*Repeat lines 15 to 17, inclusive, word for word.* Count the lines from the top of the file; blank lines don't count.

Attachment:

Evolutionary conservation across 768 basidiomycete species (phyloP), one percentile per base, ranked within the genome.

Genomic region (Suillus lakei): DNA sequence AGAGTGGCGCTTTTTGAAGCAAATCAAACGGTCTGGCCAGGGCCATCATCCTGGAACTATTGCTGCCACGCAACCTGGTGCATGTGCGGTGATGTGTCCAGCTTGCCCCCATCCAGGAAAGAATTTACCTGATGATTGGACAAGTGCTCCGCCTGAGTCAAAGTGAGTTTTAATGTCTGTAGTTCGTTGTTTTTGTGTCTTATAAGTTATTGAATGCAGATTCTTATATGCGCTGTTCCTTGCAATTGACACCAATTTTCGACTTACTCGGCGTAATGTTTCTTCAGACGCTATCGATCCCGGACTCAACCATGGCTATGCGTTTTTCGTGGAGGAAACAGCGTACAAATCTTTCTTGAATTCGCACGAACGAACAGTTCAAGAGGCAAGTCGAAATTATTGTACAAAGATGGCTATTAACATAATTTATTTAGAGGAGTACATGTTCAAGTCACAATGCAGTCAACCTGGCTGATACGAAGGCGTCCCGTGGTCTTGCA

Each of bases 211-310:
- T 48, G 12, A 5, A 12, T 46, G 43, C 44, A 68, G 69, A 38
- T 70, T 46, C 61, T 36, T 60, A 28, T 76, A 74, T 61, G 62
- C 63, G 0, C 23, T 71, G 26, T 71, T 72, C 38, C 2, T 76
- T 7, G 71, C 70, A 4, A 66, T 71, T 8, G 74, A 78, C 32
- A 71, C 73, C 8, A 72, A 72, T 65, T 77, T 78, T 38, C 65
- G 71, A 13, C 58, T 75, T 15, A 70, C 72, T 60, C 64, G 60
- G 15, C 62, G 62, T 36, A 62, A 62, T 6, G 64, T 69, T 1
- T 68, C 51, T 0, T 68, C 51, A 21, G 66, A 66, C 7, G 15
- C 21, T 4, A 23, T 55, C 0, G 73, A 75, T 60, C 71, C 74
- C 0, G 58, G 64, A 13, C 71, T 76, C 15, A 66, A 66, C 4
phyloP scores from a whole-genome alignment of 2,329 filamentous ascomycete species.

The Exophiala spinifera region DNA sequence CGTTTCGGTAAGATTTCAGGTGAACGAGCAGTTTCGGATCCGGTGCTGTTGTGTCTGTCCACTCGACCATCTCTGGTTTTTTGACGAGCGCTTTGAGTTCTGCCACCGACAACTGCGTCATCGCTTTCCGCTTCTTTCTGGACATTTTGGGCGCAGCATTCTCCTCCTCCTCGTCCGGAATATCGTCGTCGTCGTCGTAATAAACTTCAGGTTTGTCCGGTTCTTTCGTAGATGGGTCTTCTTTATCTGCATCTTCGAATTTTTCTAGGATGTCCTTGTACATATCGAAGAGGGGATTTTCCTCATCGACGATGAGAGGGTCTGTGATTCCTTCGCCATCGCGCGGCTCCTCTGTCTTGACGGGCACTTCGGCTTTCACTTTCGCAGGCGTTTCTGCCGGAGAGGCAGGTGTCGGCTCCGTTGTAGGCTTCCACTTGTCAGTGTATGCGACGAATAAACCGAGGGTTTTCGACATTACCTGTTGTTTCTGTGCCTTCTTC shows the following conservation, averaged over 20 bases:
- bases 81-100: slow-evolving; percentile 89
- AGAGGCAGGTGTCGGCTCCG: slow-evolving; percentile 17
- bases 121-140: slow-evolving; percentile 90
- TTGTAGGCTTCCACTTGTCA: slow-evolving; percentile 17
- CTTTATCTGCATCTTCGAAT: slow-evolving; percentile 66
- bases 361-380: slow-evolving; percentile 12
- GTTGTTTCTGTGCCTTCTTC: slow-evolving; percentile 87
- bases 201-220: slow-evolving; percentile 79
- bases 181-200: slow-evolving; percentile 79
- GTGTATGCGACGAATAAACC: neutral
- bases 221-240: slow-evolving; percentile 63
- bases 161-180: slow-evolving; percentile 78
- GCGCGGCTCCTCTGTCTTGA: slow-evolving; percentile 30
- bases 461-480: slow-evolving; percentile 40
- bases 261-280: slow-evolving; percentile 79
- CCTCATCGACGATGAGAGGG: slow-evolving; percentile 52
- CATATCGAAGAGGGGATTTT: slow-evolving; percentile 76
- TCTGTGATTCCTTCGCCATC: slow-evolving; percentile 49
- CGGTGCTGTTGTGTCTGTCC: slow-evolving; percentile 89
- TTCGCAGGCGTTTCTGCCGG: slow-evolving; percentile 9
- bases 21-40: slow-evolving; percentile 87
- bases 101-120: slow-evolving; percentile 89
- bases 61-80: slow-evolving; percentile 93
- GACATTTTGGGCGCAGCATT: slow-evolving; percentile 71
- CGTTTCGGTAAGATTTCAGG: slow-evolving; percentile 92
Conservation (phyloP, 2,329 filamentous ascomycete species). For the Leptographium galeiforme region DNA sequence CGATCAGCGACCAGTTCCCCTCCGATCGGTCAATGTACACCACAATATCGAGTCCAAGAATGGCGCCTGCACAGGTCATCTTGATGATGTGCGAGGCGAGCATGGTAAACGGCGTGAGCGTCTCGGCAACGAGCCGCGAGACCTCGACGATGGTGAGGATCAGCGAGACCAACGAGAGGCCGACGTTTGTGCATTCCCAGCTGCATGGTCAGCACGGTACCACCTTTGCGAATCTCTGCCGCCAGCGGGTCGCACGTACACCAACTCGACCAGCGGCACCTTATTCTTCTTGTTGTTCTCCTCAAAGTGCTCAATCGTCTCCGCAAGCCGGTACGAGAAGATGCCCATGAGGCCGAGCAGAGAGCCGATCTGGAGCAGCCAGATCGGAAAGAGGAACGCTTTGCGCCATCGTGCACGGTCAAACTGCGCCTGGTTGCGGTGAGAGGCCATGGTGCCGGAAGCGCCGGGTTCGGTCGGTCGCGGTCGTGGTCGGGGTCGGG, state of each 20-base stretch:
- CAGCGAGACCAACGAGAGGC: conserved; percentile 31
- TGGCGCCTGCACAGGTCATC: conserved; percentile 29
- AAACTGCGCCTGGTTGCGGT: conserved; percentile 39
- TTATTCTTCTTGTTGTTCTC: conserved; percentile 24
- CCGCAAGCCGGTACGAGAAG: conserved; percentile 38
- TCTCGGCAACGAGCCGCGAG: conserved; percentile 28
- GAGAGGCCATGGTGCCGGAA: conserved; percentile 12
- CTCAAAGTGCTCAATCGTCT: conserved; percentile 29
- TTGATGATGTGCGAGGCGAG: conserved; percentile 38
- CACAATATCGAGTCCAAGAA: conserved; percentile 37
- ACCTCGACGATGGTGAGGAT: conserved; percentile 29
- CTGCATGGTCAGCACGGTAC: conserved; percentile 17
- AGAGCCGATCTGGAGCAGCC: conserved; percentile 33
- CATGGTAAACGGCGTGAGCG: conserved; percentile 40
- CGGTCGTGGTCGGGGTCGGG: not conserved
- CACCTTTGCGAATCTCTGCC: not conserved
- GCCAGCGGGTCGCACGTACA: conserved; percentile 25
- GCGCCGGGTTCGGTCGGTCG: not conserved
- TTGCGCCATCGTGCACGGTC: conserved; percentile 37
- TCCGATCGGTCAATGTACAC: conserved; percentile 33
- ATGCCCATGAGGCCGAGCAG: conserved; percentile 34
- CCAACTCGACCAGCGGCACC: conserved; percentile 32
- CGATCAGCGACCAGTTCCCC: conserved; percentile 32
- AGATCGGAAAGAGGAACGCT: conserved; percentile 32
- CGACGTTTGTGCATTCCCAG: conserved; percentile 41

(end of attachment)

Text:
The Exophiala spinifera region DNA sequence CGTTTCGGTAAGATTTCAGGTGAACGAGCAGTTTCGGATCCGGTGCTGTTGTGTCTGTCCACTCGACCATCTCTGGTTTTTTGACGAGCGCTTTGAGTTCTGCCACCGACAACTGCGTCATCGCTTTCCGCTTCTTTCTGGACATTTTGGGCGCAGCATTCTCCTCCTCCTCGTCCGGAATATCGTCGTCGTCGTCGTAATAAACTTCAGGTTTGTCCGGTTCTTTCGTAGATGGGTCTTCTTTATCTGCATCTTCGAATTTTTCTAGGATGTCCTTGTACATATCGAAGAGGGGATTTTCCTCATCGACGATGAGAGGGTCTGTGATTCCTTCGCCATCGCGCGGCTCCTCTGTCTTGACGGGCACTTCGGCTTTCACTTTCGCAGGCGTTTCTGCCGGAGAGGCAGGTGTCGGCTCCGTTGTAGGCTTCCACTTGTCAGTGTATGCGACGAATAAACCGAGGGTTTTCGACATTACCTGTTGTTTCTGTGCCTTCTTC shows the following conservation, averaged over 20 bases:
- bases 81-100: slow-evolving; percentile 89
- AGAGGCAGGTGTCGGCTCCG: slow-evolving; percentile 17